Some people raise the concern that to expect their managers to recognize their employees is too much on top of everything else they are doing.
However, since it is employees or associates who provide the goods and services that produce satisfied customers, appreciating your people is the very least you can do.
What they need to do is to raise managers’ level of intrinsic motivation for recognizing, praising, and rewarding staff, so they can become proficient at giving recognition and willing to do so every chance they get.
One way for people to give better and more meaningful recognition is to first find out what is meaningful to each of their employees.
I will review with your key ways to teach and help supervisors and managers to practice this needed skill.
Nothing worthwhile will ever happen unless you invest time in wanting to find out what makes each of your employees tick. Keep in mind that giving meaningful recognition requires managers to do some homework. Once done initially it is easy to update the recognition preferences and personal motivators of each employee.
A big focus here is to have managers commit to having one-on-one time to connect, coach, and give positive feedback to staff. These could be as short as 10 or 15 minutes. Dependent on number of reporting employees, location, and circumstances—this could happen weekly but at a minimum on a monthly basis.
Observe What You See
When speaking with employees, managers should be observant to the employee’s nonverbal body language for when a person gets excited when they look disappointed or sad. Ask clarifying questions to see if the employee will share with you. And if they don’t open up now, then they at least know you genuinely care and would like to know.
If employees have desks or workstations, check out if they have personal items on display that might reveal their outside-of-work interests. Sports memorabilia, photos of family and pets, an award earned, all give insight for future conversations and potential reward ideas you can use.
Actively Listen To What You Hear
A lot of employees work remotely and you may only speak with them over the phone, either one-on-one or on conference calls.
Listen to upfront conversations on the call or by asking directly; casually find out what individuals did on the weekend, how different life events are going, and upcoming plans. Make note of anything that lends itself for appreciating people more or ideas for tangible items to give to people.
When you contact people regularly you pick up on nuances in their voice inflection. Share what you heard and express concern privately if their voice characterized difficulties. Sometimes people will open up with what is going on in their lives. However, respect declining to reveal more information.
Engage in Genuine Conversations
Get out into the employee’s world. Make site visits and stop and linger with staff.
Walk around and talk with employees on home turf and connect with them in the cafeteria at lunchtime to converse with them and get their input. Find out what makes them happy and also what bugs them at work.
Bottom line is to be fully present with staff. When you’re in the room, be in the room with them. Don’t let your phone or other devices distract or impede meaningful conversations.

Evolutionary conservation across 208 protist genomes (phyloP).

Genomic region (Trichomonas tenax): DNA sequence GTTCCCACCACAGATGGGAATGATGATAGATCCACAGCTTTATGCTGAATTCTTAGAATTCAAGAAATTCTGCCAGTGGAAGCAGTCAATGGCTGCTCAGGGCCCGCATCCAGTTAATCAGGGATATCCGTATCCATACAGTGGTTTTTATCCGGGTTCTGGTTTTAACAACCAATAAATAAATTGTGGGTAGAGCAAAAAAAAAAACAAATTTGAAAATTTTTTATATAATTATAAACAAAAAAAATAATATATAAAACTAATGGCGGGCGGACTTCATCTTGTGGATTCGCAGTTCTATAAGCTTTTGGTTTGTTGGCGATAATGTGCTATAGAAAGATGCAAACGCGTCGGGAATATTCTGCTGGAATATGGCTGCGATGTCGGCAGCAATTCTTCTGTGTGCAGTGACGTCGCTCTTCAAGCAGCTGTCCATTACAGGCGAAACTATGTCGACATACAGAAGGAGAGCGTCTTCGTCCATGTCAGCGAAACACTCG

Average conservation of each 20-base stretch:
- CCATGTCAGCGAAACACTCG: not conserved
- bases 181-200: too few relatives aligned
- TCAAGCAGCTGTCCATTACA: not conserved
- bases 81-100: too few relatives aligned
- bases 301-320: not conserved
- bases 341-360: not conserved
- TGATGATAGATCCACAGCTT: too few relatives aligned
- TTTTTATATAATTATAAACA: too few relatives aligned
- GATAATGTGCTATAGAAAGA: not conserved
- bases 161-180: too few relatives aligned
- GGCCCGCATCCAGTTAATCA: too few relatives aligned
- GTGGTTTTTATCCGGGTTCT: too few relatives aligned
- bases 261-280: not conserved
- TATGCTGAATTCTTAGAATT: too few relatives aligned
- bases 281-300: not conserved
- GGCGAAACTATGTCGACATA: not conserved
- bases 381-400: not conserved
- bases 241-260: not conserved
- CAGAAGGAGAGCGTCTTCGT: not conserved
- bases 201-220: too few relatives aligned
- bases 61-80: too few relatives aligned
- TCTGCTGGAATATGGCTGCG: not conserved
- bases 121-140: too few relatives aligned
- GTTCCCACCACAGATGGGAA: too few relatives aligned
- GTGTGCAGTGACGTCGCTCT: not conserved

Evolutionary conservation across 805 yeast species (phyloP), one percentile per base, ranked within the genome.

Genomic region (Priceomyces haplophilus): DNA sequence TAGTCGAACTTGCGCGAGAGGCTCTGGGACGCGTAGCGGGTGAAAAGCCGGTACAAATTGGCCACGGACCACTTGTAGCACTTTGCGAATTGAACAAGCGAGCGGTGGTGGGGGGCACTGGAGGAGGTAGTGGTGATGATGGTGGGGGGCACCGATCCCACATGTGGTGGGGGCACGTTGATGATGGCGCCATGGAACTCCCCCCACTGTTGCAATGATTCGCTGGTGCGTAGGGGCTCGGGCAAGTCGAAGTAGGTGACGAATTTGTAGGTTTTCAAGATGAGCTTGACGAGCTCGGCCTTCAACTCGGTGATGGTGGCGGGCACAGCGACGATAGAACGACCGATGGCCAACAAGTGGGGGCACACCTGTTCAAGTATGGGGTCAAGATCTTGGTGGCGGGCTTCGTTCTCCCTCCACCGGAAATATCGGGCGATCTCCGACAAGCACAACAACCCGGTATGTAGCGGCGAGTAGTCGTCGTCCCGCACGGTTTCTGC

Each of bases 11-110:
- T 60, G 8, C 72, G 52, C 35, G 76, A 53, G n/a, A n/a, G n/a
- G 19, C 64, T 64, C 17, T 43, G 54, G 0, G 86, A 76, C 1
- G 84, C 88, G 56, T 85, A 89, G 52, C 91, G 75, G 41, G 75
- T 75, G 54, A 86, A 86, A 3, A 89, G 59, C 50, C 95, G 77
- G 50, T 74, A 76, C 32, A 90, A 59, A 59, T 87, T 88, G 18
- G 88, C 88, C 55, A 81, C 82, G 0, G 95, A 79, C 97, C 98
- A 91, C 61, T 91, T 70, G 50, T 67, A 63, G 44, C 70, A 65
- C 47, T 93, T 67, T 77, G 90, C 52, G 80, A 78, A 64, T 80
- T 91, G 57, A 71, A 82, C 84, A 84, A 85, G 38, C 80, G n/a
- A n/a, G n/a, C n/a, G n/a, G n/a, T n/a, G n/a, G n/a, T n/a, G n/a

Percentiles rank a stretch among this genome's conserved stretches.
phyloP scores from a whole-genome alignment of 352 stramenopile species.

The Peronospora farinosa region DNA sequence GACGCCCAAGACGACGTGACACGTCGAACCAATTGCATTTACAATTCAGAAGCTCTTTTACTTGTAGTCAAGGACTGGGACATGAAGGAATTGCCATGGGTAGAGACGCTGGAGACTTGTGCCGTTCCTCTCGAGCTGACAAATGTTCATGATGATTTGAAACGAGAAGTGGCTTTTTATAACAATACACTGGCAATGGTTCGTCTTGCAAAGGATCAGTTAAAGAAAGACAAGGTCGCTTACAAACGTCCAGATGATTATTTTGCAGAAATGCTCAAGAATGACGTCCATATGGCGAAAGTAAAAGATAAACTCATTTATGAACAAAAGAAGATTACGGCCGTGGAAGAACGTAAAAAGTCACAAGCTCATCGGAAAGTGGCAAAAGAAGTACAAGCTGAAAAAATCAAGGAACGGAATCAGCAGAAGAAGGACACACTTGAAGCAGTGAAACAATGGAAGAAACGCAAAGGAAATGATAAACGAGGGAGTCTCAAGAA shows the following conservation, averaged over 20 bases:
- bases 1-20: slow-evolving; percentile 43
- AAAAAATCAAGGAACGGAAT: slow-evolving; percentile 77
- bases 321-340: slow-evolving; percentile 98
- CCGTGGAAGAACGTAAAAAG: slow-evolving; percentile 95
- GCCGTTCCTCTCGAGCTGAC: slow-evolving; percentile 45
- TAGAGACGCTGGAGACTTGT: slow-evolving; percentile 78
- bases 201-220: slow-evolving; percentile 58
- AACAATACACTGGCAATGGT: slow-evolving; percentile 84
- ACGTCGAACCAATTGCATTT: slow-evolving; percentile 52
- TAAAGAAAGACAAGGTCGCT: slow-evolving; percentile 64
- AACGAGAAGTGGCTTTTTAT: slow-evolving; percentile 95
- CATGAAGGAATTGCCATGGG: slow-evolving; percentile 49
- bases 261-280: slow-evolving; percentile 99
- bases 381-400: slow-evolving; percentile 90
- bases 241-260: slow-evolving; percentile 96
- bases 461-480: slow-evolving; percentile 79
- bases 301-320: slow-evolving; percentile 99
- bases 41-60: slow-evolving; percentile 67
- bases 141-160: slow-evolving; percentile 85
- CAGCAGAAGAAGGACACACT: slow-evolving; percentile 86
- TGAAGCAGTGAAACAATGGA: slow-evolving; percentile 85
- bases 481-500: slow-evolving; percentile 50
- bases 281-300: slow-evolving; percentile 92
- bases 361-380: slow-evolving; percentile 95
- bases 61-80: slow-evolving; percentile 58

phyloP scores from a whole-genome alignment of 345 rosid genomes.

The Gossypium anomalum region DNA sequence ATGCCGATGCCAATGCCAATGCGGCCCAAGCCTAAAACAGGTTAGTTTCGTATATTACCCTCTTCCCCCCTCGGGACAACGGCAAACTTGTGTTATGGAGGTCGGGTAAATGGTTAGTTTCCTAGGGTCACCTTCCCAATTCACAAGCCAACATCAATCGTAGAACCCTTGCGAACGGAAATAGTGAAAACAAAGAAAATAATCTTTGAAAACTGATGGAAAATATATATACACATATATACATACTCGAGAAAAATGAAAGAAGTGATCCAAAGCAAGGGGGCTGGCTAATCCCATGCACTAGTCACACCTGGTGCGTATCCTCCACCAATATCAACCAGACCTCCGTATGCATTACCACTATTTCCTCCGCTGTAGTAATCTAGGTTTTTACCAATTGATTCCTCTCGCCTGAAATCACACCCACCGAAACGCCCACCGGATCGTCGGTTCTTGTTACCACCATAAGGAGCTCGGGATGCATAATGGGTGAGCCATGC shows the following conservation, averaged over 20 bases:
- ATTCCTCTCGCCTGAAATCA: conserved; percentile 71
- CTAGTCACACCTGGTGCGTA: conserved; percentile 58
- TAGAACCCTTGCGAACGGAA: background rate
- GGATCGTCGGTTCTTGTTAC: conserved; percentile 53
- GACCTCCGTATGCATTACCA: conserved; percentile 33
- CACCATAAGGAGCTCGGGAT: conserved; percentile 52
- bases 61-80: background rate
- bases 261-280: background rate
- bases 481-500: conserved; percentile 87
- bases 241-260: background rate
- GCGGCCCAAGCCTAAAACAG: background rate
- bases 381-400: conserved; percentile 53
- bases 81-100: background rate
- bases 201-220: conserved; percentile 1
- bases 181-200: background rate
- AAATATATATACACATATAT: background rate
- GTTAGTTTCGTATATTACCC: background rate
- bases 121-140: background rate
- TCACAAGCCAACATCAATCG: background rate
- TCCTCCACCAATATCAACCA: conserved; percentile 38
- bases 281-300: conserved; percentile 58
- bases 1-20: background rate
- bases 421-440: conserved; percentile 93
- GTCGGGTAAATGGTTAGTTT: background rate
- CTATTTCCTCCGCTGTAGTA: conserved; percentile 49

Explore Personal Interests
When you have a positive and open relationship with staff, you can ask about their personal interests, hobbies, and community involvement.
Details like this can provide you with a wealth of ideas for tangible and intangible rewards, like paid time off to take part in community or fundraising activities, or getting their favorite sports team jersey as a reward for outstanding performance.
Find Out About Family and Significant Others
Never neglect learning about an employee’s family and significant others. Life is fragile and situations can arise where an employer needs to step in and show care and compassion for an employee.
But it also builds awareness of the people that mean the most to employees. It allows managers to continue conversations over time and to know the personal side of people they work with most of their day.
Learn Their Favorite Things
What are a few of their favorite things? Find out by sitting down with employees one-on-one to find out their favorite foods, treats, and drinks.
What do they do in the spare time? They might go away to cottages or go hiking on weekends. Discover ways to bring up these subjects in your meetings and conversations with them.
What about pets? Are there special places they have loved to visit or go on vacation to? Be creative and incorporate this kind of knowledge, with permission, into celebration events or award presentations.
Ask How They Like To Be Recognized
Managers have to ask what they have done well with giving meaningful recognition and when they have blown it. Drill down with questions to employees on particular details. They can either replicate positive actions they hear about or remove negative practices from their repertoire.
You’ll be amazed to find out how many employees dislike being singled out with public recognition. Be adaptable and respect if an employee prefers a private recognition experience.
Bottom-line is to keep a record and commit to putting what you learn into practice right away. To not do so could negatively impact employee perception of your recognition attempts.
These are just a few ways you can help your managers and supervisors to give more meaningful recognition to your employees.
Recognition Reflection: How do you make sure managers are giving meaningful recognition?
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